The Korea Herald


[Editorial] Who’s populist?

By 최남현

Published : March 17, 2011 - 17:50

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When the main opposition Democratic Party proposed to rein in rising rent prices by capping their increases in January, the ruling Grand National Party accused its adversary of pushing for an irrational populist idea. In an about-face, the ruling party is now moving to adopt the proposal as its policy. Now what will the GNP say about itself?

On Wednesday, the ruling party’s task force, working on a housing policy for the underprivileged, said it has decided to put a limit to an increase in rent payments. Its idea is for the government to limit rent increases in residential areas where rent is rising fast.

Until recently, the ruling party and the administration have voiced strong opposition to the idea on the grounds that it could disrupt the market and fuel rent payment increases, instead of reining them in. Their prognosis is shared by many.

Among others, property experts are warning that rent payments could soar shortly before the proposed legislation goes into effect and that tenants could be forced into dual-contract arrangements when the legislation is effective. They are right to say that rent payments are set to rise when homes for rent are in short supply, as they are now.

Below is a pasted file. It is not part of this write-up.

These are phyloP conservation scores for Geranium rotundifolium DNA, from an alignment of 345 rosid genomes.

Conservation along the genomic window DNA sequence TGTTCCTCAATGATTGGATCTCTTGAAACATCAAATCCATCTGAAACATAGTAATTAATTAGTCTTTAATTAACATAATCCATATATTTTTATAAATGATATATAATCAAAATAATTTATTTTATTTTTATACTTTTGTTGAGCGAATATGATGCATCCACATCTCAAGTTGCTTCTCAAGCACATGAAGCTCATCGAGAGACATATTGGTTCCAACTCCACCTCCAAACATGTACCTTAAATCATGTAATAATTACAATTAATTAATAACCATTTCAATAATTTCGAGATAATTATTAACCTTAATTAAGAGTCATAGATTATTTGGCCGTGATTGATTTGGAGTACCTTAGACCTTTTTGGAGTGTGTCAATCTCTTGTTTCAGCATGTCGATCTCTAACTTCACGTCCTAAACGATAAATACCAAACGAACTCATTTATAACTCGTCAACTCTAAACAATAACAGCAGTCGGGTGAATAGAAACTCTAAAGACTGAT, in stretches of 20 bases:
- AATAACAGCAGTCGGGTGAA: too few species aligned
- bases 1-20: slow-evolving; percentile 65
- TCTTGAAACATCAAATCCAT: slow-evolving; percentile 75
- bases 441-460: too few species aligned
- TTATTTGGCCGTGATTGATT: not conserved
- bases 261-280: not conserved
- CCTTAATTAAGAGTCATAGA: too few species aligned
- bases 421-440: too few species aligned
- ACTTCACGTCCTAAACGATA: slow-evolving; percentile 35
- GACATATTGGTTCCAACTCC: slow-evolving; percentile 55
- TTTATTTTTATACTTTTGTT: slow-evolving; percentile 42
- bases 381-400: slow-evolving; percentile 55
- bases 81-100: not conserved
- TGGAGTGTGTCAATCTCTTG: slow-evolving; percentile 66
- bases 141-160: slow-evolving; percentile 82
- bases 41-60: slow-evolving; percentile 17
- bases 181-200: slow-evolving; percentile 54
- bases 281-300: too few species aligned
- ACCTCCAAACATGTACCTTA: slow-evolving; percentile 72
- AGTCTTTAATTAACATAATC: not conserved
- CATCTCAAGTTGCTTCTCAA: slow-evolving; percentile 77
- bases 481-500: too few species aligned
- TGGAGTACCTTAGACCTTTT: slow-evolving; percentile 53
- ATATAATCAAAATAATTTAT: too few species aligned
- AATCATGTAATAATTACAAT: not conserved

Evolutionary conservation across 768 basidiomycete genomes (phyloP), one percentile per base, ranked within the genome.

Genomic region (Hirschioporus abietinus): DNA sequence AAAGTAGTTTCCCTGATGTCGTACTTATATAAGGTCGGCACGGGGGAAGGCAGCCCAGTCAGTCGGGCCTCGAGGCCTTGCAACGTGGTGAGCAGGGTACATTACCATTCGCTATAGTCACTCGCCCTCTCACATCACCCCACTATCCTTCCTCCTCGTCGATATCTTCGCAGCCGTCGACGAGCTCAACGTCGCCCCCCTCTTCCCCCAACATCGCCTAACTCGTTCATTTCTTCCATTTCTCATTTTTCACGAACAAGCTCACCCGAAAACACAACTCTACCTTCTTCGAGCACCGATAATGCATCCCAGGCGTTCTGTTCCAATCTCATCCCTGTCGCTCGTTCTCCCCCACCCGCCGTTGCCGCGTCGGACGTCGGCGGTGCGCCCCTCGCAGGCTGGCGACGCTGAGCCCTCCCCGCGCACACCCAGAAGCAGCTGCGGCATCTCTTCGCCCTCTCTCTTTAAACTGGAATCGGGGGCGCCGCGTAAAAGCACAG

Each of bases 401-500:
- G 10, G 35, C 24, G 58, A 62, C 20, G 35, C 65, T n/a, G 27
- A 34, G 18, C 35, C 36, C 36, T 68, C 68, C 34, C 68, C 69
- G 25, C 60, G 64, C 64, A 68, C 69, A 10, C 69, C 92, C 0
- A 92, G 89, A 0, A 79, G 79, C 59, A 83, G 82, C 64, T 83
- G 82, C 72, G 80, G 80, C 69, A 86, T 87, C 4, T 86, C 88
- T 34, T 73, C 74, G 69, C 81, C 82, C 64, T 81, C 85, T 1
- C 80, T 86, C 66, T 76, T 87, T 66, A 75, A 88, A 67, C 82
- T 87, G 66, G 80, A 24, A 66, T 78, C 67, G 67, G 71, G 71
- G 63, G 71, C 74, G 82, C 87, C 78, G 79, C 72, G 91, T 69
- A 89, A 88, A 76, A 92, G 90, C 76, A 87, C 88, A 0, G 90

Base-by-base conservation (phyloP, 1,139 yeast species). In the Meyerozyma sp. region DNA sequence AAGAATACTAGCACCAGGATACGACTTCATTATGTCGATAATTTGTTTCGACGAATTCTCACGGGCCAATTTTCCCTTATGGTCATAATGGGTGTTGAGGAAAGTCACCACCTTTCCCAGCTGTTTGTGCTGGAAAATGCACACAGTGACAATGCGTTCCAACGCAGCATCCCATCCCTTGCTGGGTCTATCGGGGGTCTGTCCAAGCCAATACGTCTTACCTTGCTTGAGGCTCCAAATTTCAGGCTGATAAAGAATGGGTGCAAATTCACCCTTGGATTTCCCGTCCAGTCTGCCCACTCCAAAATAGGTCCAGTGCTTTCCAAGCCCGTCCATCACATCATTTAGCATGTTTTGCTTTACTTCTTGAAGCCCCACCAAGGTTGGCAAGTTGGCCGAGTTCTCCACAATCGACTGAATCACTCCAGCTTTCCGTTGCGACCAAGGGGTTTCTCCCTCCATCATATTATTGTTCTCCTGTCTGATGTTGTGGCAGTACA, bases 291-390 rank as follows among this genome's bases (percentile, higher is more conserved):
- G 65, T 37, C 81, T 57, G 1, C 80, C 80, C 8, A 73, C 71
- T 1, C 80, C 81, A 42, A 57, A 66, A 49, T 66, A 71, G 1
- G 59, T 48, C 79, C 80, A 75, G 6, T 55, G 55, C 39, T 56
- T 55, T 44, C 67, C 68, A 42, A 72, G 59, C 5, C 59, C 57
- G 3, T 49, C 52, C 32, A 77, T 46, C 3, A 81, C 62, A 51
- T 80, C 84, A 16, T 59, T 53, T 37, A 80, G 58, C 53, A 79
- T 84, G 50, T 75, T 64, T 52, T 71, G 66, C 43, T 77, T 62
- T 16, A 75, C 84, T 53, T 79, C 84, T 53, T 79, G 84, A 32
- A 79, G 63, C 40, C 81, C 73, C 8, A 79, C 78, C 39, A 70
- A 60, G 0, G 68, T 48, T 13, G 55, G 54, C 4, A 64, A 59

Even more serious, capping rent payments may infringe on the right to property. Some legal experts warn that it could be ruled unconstitutional.

The ruling party is undoubtedly well aware of all these problems. But it says it is favorably considering adopting it as an official policy. It does not say why. But it does not take genius to guess that it is doing so to ingratiate the electorate ahead of the next parliamentary and presidential elections, both set for 2012. Now it will have to keep itself from blaming the opposition for being populist again.